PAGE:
CAMP LEATHERNECK, Afghanistan --
“Some people spend an entire lifetime wondering if they made a difference in the world, but the Marines don’t have that problem.” Those words spoken by our late president, Ronald Reagan, rang true during a naturalization ceremony held aboard Camp Leatherneck, Helmand province, Afghanistan, Feb. 26, where seven Marines were granted their United States citizenship.
“I’ve wanted to be a Marine since I was a kid,” said Sgt. Antoine S. Diop, customer service specialist with Combat Logistics Battalion 7. “I would watch movies that had the U.S. Marines in them, and I knew I would be one of them one day when I grew up.”
Diop was born in Oulouse, France. He grew up in a family whose history was strong and dedicated to serving one’s country with his great-grandfather serving in World War I and World War II with the French Army, and his grandfather serving in Vietnam with French Special Operations. Diop was 12 years old when he came to the U.S. settling in Atlanta, and during the ceremony he happily gave up his French citizenship to completely fulfill his American dream.
“It is an awesome feeling to officially become a U.S. citizen,” said Diop. “It has definitely been a long time coming. It feels even better having the ceremony while being deployed because I have this sense of accomplishment and belonging.”
Lance Cpl. Rodman Swanson is a dog handler and rifleman with Kilo Company, 3rd Battalion, 7th Marine Regiment, from Seattle. Swanson, who was previously a citizen of Palau, a Micronesia country located in the Pacific, said he initially joined the Marine Corps to defend America against terrorism. He has served four years in the Marine Corps and deployed on two combat tours.
“This was important to me because I have been shot at many times by insurgents, and I figured if I’m willing to put my life on the line for this country, I should be a citizen of it,” said Swanson. “It’s also important to participate in your government, and being a good citizen means making America a better place through doing your duties.”
Lance Cpl. Javier Blanco, an automatic rifleman with India Company, 3rd Battalion, 7th Marine Regiment, from Houston and a previous citizen of Cuba, said when he was a child, his father was serving as a high-ranking officer in Cuba when they planned to leave the country. His family made a raft out of beds, wood and a motorcycle engine. As they were trying to make their way to the U.S., they were caught by the U.S. Coast Guard and sent to Guantanamo Bay. Later they were released when Blanco’s mother’s church in the United States claimed them. Many years later, Blanco met a Marine Corps recruiter who had emigrated from Mexico and earned his citizenship through joining the military.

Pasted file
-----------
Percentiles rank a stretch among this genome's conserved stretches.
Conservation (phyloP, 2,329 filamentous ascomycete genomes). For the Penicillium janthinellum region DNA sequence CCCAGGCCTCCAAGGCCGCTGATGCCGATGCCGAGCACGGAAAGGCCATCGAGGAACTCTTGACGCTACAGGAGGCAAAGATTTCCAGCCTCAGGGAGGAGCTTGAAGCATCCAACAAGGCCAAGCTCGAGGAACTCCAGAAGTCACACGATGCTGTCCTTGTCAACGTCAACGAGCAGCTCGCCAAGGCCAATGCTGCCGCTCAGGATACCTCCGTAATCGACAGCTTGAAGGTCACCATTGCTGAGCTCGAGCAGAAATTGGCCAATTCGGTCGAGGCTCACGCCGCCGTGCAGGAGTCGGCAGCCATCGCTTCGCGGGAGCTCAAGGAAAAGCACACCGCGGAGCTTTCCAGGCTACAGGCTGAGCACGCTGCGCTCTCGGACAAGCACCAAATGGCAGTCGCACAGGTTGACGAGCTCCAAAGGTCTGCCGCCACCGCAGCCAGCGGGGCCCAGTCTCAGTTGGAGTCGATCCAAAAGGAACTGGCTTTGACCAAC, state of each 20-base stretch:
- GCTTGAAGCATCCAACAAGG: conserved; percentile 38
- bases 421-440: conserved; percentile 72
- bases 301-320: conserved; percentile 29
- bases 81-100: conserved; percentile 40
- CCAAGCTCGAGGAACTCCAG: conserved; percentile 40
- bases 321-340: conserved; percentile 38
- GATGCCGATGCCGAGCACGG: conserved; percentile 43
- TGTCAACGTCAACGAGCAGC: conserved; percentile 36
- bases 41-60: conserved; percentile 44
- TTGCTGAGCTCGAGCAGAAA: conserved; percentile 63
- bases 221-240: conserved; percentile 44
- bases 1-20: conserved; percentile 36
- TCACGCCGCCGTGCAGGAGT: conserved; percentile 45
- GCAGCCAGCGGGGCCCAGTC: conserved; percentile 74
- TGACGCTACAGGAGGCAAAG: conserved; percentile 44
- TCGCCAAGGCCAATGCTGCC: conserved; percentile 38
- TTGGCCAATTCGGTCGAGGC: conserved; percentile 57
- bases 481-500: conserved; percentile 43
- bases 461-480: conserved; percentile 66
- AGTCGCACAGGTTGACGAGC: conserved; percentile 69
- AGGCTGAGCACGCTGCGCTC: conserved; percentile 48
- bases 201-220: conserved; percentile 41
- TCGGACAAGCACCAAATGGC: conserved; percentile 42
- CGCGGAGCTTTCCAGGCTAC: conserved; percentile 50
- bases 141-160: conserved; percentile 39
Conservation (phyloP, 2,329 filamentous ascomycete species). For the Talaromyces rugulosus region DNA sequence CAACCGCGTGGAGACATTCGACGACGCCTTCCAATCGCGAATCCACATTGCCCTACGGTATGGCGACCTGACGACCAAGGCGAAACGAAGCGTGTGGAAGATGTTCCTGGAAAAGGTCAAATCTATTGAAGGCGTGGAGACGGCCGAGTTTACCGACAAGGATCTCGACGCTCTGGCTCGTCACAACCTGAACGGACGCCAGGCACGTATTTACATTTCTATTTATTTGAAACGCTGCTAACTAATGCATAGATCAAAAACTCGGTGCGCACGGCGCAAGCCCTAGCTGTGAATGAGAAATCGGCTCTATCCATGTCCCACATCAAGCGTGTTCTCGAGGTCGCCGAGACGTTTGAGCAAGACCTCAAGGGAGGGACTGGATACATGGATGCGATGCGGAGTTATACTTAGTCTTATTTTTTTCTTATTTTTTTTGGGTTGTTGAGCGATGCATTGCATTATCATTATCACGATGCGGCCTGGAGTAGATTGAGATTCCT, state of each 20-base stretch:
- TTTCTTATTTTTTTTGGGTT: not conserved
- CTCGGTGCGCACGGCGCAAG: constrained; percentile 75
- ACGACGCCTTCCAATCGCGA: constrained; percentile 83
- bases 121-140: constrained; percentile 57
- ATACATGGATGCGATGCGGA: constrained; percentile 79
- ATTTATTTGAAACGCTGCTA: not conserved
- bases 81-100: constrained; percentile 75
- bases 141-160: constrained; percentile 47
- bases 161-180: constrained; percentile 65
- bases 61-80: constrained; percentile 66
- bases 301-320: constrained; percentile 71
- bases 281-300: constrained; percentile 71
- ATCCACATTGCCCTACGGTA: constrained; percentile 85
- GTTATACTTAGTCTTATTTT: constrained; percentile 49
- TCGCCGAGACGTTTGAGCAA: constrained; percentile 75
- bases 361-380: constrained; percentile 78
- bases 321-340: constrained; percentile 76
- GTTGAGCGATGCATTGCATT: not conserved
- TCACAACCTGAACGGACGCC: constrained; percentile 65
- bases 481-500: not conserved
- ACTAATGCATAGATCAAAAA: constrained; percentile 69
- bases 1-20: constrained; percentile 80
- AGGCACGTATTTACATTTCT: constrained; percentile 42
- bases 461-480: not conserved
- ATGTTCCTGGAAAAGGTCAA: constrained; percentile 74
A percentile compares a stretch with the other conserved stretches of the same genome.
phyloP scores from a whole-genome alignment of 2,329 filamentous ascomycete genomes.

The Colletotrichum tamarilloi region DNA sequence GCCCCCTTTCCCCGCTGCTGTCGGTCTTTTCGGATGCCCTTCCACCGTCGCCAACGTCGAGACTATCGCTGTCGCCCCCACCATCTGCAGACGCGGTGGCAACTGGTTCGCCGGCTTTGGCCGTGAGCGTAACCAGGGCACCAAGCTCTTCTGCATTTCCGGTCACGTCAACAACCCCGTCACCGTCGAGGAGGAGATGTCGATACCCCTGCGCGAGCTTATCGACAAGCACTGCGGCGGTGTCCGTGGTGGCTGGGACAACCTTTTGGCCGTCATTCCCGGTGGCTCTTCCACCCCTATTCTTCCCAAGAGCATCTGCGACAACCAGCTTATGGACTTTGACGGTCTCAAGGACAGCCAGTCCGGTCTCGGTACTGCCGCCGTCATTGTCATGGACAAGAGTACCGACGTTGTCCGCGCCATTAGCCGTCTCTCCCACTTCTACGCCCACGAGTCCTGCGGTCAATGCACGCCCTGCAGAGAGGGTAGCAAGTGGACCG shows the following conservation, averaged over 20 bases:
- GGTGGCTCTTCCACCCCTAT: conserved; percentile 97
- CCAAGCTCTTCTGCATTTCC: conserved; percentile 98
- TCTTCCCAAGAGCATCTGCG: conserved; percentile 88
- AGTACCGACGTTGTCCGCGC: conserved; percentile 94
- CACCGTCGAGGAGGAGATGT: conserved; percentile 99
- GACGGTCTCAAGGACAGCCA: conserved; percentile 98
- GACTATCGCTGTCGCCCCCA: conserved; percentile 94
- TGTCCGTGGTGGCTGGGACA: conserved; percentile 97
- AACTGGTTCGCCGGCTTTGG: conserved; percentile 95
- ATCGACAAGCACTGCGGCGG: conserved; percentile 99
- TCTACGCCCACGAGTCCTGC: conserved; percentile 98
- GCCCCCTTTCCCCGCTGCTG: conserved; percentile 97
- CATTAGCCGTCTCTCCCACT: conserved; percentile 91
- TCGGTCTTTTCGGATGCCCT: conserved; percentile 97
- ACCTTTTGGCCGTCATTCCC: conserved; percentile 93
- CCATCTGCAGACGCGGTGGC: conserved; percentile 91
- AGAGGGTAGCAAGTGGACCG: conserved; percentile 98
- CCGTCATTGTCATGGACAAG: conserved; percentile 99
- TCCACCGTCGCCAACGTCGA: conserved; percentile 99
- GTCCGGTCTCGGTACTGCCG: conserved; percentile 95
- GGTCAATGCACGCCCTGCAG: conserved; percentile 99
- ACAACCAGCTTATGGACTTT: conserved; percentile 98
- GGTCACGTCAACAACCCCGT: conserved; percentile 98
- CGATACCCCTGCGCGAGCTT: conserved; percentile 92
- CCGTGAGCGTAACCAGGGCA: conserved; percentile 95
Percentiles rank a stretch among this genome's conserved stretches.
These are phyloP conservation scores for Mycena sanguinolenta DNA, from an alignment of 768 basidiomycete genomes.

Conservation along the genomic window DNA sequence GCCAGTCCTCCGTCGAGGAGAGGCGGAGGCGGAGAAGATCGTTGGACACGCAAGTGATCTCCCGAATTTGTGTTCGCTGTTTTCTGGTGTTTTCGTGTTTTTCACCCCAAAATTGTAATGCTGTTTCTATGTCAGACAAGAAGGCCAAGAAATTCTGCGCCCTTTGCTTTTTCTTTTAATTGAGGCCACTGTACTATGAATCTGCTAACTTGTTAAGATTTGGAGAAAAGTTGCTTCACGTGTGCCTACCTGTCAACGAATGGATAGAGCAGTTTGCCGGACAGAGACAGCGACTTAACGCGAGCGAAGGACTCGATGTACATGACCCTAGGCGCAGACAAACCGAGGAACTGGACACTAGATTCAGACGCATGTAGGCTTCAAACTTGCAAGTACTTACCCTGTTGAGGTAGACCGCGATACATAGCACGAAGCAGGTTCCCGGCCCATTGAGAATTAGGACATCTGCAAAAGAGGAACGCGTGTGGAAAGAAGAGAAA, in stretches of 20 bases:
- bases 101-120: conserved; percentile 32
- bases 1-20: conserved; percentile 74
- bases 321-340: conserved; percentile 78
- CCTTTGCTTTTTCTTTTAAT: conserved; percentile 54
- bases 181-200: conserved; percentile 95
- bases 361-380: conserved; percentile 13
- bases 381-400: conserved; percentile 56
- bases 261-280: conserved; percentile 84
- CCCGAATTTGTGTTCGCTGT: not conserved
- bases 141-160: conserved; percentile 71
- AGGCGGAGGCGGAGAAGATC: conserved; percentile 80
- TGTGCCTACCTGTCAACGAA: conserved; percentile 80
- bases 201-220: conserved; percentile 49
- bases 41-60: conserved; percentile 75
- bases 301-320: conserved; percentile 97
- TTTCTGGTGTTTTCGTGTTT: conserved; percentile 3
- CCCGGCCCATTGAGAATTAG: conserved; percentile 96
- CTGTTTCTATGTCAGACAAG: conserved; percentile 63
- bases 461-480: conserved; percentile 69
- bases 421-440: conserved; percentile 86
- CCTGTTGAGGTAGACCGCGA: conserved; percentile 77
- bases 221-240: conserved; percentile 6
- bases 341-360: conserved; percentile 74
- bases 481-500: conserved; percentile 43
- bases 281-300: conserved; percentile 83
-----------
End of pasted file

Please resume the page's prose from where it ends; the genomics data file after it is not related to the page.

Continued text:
“I wanted to help my family and open the door of opportunities in the land of opportunities,” said Blanco. “I’m happy that I was given the chance to gain my citizenship and fight for my country at the same time.”
The ceremony was organized and hosted by 3rd Battalion, 7th Marine Regiment. Captain Henry R. Bouchot, battalion judge advocate, from Los Angeles, said he feels great to be a conduit for these Marines to accomplish their dream of becoming U.S. citizens.
“I wanted to do this because I felt it was my duty as a Marine to take care of other Marines, and helping them become citizens was a way that I could take care of my Marines,” said Bouchot. “Now these guys will be able to provide a great contribution to our country.”
The group of America’s newest citizens also included Cpl. Khamphong Phomphansy, the supply warehouse chief with 1st Combat Engineer Battalion, from Salina, Kan., and previous citizen of Laos; Sgt. Jose Diaz, the motor transportation operations chief with 1st Battalion, 9th Marine Regiment, from Stone Park, Ill., and previous citizen of Mexico; Lance Cpl. Luis Ortiz, a wireman with 3rd Battalion, 7th Marine Regiment from Atlantic City, N.J., and previous citizen of Mexico; and Sgt. Adam Guzik, a helicopter/tilt-rotor dynamic components mechanic and collateral duty inspector with Marine Aviation Logistics Squadron 70, from Surprise, Ariz., and previous citizen of Poland.
As the ceremony concluded, each Marine stood with pride and honor as they recited the Pledge of Allegiance because they had not only chosen to serve as one of the few, the proud, but now they were serving as citizens of the United States of America.